Dictated by Roz at 22.24 Tarawa time on Saturday May 29th and transcribed by her mother Rita Savage
Position: -06.92651 149.12079
I saw half a dozen ships today, but after watching another glorious orange moonrise I looked around the dark ocean and saw the lights of another three ships. All this traffic is making me rather nervous.
I am now about 90 miles, or roughly three days away from the straits of Vitiaz, a fifteen mile wide corridor between Papua New Guinea and New Britain. It looks like these ships are heading to or from those said straits. I planned to try and shoot straight down the middle to keep a safe distance from the lands on either side but maybe that isn’t going to be such a great idea to be right in the middle of a major shipping lane.
Probably my best bet is to try and get through the straits in daylight and keep to the easterly, ie upwind side of the strait where I am unlikely to get swept ashore. Once through the straits, I guess that the ships will take the shortest route, so if I stay a bit further offshore I should be OK.
It would be spectacularly unlucky to get squished by a big ship at this stage. I know of only one incident of an ocean rower being hit by a vessel and that was by a relatively small fishing boat that hit a couple of guys rowing across the north Pacific back in 2001. It sliced their boat almost in half but did at least stop to pick them up and nobody was hurt.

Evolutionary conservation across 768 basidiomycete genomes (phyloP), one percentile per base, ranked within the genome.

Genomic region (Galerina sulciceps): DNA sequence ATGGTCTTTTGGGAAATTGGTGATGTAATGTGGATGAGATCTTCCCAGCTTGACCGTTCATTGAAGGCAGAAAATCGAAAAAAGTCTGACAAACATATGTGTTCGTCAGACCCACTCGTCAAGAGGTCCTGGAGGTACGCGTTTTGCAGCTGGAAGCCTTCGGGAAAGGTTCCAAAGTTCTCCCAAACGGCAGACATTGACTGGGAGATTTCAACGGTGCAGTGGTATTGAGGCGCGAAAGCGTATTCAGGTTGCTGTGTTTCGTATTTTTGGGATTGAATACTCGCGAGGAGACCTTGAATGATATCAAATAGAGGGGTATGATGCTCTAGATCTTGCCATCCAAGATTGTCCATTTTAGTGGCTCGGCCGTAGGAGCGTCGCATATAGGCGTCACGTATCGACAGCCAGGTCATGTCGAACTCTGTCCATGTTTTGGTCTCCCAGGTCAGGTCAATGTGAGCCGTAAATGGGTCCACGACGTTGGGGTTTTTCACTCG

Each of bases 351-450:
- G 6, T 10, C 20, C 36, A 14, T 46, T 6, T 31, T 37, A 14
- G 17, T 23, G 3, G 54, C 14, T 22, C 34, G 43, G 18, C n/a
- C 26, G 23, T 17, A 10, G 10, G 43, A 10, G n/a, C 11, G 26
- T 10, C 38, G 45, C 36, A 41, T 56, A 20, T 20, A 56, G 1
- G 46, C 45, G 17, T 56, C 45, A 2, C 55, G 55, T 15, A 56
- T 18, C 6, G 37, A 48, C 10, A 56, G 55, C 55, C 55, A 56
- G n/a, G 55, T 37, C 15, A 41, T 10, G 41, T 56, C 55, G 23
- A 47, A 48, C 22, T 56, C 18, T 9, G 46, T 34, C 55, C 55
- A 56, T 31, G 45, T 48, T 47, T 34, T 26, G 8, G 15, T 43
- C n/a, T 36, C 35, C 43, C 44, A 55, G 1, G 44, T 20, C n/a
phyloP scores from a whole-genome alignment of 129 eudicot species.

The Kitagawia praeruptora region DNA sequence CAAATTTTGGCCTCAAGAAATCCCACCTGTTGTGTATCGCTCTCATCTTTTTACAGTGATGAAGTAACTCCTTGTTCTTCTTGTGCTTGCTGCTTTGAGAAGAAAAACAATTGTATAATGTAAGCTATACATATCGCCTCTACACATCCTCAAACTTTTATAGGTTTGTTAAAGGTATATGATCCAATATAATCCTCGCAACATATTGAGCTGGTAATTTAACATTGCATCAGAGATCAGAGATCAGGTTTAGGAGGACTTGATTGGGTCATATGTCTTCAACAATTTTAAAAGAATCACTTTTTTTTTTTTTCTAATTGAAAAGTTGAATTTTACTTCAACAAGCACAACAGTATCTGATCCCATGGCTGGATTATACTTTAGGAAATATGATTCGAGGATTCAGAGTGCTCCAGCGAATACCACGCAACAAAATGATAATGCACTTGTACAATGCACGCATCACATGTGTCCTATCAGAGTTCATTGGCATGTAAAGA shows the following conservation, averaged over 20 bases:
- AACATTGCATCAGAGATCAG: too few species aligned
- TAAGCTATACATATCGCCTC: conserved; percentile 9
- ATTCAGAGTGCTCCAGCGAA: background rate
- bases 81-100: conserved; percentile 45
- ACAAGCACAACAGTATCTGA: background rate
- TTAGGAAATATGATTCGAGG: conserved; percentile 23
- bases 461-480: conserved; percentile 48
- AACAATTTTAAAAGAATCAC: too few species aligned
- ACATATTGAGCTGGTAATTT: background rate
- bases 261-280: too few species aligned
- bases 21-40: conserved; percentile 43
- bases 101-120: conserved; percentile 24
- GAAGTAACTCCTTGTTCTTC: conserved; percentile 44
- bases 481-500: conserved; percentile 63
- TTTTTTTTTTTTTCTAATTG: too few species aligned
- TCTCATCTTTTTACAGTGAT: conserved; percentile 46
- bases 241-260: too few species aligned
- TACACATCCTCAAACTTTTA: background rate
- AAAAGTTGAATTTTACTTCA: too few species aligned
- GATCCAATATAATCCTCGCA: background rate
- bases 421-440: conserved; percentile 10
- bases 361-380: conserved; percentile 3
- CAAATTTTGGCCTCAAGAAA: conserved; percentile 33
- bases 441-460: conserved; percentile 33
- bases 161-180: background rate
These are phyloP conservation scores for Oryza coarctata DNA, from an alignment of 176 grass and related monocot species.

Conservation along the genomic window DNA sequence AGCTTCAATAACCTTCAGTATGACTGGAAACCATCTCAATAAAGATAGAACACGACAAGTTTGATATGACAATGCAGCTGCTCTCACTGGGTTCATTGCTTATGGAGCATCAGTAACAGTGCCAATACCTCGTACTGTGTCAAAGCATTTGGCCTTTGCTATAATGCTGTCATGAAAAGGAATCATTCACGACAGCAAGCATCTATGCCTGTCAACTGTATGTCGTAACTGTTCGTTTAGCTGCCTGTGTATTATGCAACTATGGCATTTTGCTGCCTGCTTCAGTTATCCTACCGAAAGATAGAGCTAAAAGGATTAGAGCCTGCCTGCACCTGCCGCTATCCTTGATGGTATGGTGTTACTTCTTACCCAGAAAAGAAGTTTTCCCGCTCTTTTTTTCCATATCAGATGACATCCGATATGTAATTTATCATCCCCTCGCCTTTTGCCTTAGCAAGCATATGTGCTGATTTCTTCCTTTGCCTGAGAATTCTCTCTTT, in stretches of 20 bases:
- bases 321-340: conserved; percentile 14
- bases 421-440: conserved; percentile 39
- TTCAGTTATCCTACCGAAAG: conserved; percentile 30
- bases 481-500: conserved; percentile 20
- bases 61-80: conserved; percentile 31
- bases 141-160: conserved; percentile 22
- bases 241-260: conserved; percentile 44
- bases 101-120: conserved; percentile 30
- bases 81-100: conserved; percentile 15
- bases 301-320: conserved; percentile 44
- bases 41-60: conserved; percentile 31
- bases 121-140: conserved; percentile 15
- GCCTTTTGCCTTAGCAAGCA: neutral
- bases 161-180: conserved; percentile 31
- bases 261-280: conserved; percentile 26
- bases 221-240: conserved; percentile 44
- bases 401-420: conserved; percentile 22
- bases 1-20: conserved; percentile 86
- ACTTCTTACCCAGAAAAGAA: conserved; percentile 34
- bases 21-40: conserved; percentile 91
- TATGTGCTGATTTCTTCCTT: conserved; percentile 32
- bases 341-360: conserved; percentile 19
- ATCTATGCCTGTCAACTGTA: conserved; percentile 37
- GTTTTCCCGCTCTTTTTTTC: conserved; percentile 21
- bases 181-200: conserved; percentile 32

I don’t think too much about these scenarios. I keep my Sea-me radar enhancer on all the time and put my lights on at night. If I see a ship heading straight for me I can let off a marine flare (note to self to re-read instructions on flares). Even through the straits there is plenty of space for everybody. I have just received a message from Mum to let me know that shipping in the channel has been asked to watch out for a small silver rowboat. This is very reassuring.
Realistically, my chances of getting hit are very small. It would be like being hit by lightning or meteorite or golf-ball-like hailstones. One of those unlucky freaky accidents that are statistically to improbable that you know it was just our time to go.
But it might still make for a couple of sleepless nights.
Other Stuff: It was yet another baking hot day, with only a late developing breeze to cool me down and help me on my way. Mostly it was another slow slog across the Solomon Sea.
I am getting really rather fond of my little yellow fishy entourage. When I pause from rowing, it’s fun to watch them taking time out to swim flipping and flopping at the water’s surface. They are loyal little chaps who have kept me company for many hundreds of miles now. I wonder what they will do when I am finished?
As of tonight, 224 nautical miles to go to Madang.
Roz’s Ebay Store:
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